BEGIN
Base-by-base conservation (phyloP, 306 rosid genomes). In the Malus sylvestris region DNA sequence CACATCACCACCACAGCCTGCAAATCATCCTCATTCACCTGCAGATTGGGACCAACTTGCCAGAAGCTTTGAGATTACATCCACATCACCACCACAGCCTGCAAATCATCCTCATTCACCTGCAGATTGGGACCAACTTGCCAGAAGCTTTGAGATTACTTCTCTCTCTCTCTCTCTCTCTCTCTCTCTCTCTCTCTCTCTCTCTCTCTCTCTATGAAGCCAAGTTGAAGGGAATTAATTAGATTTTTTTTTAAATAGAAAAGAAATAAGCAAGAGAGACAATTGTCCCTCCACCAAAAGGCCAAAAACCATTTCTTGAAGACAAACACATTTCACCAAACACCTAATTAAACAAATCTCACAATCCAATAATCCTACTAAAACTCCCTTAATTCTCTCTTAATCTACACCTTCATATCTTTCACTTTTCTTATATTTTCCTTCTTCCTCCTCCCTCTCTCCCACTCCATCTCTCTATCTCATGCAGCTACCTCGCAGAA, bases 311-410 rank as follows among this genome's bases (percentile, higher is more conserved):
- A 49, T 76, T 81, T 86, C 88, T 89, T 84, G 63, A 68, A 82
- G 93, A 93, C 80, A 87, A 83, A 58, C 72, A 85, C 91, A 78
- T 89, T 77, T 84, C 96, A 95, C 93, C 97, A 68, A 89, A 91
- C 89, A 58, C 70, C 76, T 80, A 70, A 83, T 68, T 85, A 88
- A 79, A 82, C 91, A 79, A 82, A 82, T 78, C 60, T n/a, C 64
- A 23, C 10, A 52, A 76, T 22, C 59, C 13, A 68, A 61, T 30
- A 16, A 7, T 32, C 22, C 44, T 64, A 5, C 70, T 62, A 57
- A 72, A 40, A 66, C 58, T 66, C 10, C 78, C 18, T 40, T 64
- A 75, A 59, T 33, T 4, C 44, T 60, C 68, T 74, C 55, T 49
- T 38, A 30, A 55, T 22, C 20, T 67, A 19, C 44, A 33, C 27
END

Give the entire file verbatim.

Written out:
Base-by-base conservation (phyloP, 306 rosid genomes). In the Malus sylvestris region DNA sequence CACATCACCACCACAGCCTGCAAATCATCCTCATTCACCTGCAGATTGGGACCAACTTGCCAGAAGCTTTGAGATTACATCCACATCACCACCACAGCCTGCAAATCATCCTCATTCACCTGCAGATTGGGACCAACTTGCCAGAAGCTTTGAGATTACTTCTCTCTCTCTCTCTCTCTCTCTCTCTCTCTCTCTCTCTCTCTCTCTCTCTCTATGAAGCCAAGTTGAAGGGAATTAATTAGATTTTTTTTTAAATAGAAAAGAAATAAGCAAGAGAGACAATTGTCCCTCCACCAAAAGGCCAAAAACCATTTCTTGAAGACAAACACATTTCACCAAACACCTAATTAAACAAATCTCACAATCCAATAATCCTACTAAAACTCCCTTAATTCTCTCTTAATCTACACCTTCATATCTTTCACTTTTCTTATATTTTCCTTCTTCCTCCTCCCTCTCTCCCACTCCATCTCTCTATCTCATGCAGCTACCTCGCAGAA, bases 311-410 rank as follows among this genome's bases (percentile, higher is more conserved):
- A 49, T 76, T 81, T 86, C 88, T 89, T 84, G 63, A 68, A 82
- G 93, A 93, C 80, A 87, A 83, A 58, C 72, A 85, C 91, A 78
- T 89, T 77, T 84, C 96, A 95, C 93, C 97, A 68, A 89, A 91
- C 89, A 58, C 70, C 76, T 80, A 70, A 83, T 68, T 85, A 88
- A 79, A 82, C 91, A 79, A 82, A 82, T 78, C 60, T n/a, C 64
- A 23, C 10, A 52, A 76, T 22, C 59, C 13, A 68, A 61, T 30
- A 16, A 7, T 32, C 22, C 44, T 64, A 5, C 70, T 62, A 57
- A 72, A 40, A 66, C 58, T 66, C 10, C 78, C 18, T 40, T 64
- A 75, A 59, T 33, T 4, C 44, T 60, C 68, T 74, C 55, T 49
- T 38, A 30, A 55, T 22, C 20, T 67, A 19, C 44, A 33, C 27